The words we use when talking with our kids, and the tone we use them in, has the power to make or break our child’s view of themselves. If we are using harsh and critical instructions to communicate we will soon find our kids start to zone us out and avoid listening. When we use words that are respectful, in a tone that is kinder, our kids are far more open to staying tuned in and listening.

Perhaps that dad at the supermarket could have tried, “Heck mate, that is a tough choice, I bet you will make a good decision.” This might have protected the boy’s self-esteem from taking a tumble.

4. Give them time

Time is precious. Sometimes we feel the pressure as parents, to cram every last second of it with fun and memorable activities.

What our kids really need is unstructured time to just hang out together and enjoy each other’s company. Time together builds a sense of safety, connection and belonging for kids. Just moving through the simple routines of the day teaches your child the rhythm of life and strengthens the bond between you both, this bond is like building their immune system for relationships later in life.

5. Stay calm

Being a parent is a privilege. But it is also tiring and challenging. Recognise that even the best kids in the world are still going to be kids and will push the limits. Tiredness and tantrums go with the territory and are to be expected and not just for two year olds.

Instead of taking it personally or flying off the handle when our child pushes our buttons, take a deep breath and reach for your stronger, calmer, wiser, kinder self. Remembering that our kids are eagerly observing us and absorbing our every move, we serve them well when we respond to them respectfully and refrain from throwing our own tantrums when things don’t go our way.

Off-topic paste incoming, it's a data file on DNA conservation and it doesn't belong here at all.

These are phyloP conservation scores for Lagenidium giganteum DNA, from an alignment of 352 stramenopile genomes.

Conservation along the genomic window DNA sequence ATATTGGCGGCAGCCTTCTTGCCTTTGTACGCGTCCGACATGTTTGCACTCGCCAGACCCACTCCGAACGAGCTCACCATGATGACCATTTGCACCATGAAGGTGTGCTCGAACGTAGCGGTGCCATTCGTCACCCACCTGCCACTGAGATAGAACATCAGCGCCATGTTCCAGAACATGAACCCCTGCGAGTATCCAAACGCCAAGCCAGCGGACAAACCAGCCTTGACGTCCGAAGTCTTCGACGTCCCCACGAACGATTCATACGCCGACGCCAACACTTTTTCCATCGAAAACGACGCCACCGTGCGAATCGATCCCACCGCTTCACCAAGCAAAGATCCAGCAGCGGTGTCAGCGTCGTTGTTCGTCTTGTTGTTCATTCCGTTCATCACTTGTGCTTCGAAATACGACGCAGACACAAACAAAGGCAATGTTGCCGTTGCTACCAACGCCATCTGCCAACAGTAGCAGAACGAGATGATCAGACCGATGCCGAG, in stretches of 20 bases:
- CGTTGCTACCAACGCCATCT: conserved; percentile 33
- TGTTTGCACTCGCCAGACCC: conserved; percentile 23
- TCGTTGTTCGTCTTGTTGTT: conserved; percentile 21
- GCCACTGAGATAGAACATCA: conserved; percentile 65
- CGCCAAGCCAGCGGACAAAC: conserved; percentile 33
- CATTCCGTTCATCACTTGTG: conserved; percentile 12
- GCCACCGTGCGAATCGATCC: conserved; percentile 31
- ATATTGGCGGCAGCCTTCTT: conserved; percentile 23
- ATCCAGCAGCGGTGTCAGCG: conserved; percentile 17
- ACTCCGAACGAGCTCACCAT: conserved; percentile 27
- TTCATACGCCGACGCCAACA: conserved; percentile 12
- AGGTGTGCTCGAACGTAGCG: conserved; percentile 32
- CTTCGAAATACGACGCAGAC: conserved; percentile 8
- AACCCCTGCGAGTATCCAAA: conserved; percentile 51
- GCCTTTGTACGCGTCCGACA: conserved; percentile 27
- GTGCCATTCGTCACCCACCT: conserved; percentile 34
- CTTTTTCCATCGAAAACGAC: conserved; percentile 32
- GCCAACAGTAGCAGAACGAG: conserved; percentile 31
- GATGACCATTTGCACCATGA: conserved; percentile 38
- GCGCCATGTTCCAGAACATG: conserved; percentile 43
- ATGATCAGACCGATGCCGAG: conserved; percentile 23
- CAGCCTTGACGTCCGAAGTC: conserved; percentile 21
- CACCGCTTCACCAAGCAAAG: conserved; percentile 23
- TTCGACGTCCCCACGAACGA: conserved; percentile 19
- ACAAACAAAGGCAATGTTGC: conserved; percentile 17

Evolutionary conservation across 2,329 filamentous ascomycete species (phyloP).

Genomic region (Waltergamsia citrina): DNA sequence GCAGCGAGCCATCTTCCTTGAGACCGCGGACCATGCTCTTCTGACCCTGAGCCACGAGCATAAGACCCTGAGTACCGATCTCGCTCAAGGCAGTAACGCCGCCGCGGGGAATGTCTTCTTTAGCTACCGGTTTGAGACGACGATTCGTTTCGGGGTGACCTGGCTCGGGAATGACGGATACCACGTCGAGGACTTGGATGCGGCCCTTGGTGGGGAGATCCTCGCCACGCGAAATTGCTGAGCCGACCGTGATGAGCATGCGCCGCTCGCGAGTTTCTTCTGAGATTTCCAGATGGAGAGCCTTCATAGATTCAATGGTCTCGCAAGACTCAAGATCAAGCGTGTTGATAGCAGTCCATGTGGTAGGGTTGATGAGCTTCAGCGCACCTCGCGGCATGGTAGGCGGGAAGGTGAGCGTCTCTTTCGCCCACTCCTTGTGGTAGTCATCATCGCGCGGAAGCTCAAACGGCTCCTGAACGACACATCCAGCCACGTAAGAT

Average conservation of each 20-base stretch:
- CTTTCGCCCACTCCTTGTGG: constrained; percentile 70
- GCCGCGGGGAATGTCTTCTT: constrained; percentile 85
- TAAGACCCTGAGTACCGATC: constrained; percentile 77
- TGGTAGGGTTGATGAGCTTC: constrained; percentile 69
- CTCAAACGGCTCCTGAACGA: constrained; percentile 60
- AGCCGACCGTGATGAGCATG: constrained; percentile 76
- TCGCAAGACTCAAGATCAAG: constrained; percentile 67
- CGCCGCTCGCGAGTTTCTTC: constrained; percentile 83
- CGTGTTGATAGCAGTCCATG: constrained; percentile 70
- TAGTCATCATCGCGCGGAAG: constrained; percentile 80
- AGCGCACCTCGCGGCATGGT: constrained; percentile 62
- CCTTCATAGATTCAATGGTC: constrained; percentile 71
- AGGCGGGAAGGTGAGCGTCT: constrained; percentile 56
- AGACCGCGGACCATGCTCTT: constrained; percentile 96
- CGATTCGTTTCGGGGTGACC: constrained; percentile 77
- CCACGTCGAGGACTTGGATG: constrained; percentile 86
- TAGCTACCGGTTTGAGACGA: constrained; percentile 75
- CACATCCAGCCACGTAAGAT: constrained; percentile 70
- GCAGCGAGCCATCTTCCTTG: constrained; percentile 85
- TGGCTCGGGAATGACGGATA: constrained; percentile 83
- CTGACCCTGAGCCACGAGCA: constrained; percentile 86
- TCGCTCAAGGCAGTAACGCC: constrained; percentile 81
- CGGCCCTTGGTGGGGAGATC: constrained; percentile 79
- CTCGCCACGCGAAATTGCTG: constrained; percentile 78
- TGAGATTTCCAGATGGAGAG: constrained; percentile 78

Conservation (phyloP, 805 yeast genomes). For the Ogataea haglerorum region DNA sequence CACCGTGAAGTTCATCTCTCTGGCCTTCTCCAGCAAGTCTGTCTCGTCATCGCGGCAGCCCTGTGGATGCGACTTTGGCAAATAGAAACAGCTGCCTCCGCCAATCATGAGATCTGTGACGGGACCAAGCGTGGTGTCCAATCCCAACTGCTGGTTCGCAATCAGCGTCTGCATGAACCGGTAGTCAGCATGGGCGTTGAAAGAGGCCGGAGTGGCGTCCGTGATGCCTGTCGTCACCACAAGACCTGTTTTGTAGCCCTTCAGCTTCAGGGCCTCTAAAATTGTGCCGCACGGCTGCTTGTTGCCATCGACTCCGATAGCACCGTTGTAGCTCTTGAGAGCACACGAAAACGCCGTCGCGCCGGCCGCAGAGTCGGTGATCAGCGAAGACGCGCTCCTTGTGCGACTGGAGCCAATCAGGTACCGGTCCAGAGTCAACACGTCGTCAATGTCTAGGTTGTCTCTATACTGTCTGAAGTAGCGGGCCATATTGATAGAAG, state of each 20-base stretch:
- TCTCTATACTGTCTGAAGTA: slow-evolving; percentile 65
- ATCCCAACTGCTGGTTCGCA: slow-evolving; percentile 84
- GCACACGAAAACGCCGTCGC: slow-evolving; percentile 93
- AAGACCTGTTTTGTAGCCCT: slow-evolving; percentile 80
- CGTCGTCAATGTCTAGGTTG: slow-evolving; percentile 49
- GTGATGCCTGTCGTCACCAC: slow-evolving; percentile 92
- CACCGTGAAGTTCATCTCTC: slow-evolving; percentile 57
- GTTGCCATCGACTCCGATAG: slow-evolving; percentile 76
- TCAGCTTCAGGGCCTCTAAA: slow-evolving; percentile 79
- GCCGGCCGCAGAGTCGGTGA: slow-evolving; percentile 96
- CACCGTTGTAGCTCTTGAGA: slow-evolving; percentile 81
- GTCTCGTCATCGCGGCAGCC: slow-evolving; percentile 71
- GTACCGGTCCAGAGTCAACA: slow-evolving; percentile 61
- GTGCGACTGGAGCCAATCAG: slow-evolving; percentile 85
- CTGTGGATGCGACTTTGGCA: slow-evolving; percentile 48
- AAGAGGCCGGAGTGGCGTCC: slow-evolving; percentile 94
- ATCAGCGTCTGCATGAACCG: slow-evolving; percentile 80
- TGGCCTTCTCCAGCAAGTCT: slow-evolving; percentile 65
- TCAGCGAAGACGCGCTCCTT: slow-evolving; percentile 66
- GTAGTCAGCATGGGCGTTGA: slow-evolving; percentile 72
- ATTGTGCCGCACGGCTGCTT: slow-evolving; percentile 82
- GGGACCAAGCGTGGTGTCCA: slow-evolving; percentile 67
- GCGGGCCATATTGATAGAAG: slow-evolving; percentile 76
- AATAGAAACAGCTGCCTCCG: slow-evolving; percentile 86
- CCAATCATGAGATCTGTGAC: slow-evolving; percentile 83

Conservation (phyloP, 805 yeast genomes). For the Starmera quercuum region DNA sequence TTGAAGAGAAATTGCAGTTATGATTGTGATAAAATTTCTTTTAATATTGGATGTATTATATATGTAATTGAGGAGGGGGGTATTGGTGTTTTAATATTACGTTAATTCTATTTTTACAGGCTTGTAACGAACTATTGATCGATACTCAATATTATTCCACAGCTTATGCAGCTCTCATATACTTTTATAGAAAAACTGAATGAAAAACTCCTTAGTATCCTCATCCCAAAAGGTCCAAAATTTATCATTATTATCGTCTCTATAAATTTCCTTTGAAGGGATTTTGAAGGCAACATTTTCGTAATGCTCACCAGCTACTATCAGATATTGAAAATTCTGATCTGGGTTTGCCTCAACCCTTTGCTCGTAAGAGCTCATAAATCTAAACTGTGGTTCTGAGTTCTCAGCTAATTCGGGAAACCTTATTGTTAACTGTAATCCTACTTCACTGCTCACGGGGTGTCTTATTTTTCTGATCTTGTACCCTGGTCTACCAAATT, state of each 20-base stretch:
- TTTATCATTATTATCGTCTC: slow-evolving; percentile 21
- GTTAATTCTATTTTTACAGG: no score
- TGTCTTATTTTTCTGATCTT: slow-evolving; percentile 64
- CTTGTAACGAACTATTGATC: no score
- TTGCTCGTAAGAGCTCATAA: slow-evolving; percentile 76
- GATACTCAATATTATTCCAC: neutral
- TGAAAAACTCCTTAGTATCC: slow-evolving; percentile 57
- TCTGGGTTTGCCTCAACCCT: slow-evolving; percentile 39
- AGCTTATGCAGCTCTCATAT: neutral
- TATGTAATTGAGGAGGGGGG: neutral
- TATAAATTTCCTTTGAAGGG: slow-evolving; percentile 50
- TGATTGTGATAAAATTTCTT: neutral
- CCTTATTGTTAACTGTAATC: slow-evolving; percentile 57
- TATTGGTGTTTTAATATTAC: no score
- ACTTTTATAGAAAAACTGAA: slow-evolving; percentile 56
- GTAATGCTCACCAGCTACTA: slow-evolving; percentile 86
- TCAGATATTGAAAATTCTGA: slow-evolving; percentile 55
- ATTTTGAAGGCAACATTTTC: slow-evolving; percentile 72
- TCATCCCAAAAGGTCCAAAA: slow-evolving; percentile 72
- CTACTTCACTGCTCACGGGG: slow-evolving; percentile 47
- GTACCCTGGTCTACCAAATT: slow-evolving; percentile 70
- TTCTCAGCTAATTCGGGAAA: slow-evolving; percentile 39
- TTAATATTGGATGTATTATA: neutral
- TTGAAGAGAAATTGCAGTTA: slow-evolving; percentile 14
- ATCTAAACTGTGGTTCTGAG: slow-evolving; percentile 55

6. Relax

Every child develops at their own unique pace and in their own sweet time. As your child grows they navigate literally hundreds of developmental milestones. Understanding the ebbs and flows of your child’s development helps put the sometimes puzzling, behaviours into perspective and helps us to keep in touch with changes in our child. Talk to other parents, or teachers, read and learn.

Understanding the clingy stage when you are parenting a two-year-old, or the grumpy stage when parenting a teenager, helps to work out how to adjust our parenting strategies along the way and get some support from people who have been there before us.

7. Let them know you are on their team

Let your child know that you are their number one fan and that every day when they head out the door you are with them cheering them on. Our kids face all kinds of challenges, especially at school, and they can do this only with the support and encouragement of the people in their life that they trust the most.

Sending them out the door with a, “You’ve got this,” or a, “Just do your best” gives them the resilience to go and face their challenges knowing that, even when we are not with them, you have their back.

Jo Batts

Jo Batts

For Jo, relationships are at the heart of whānau. She’s a counsellor, a strengths coach, a parent and a partner. Jo's down-to-earth approach helps people to develop the practical tools to build healthy relationships for everyday life.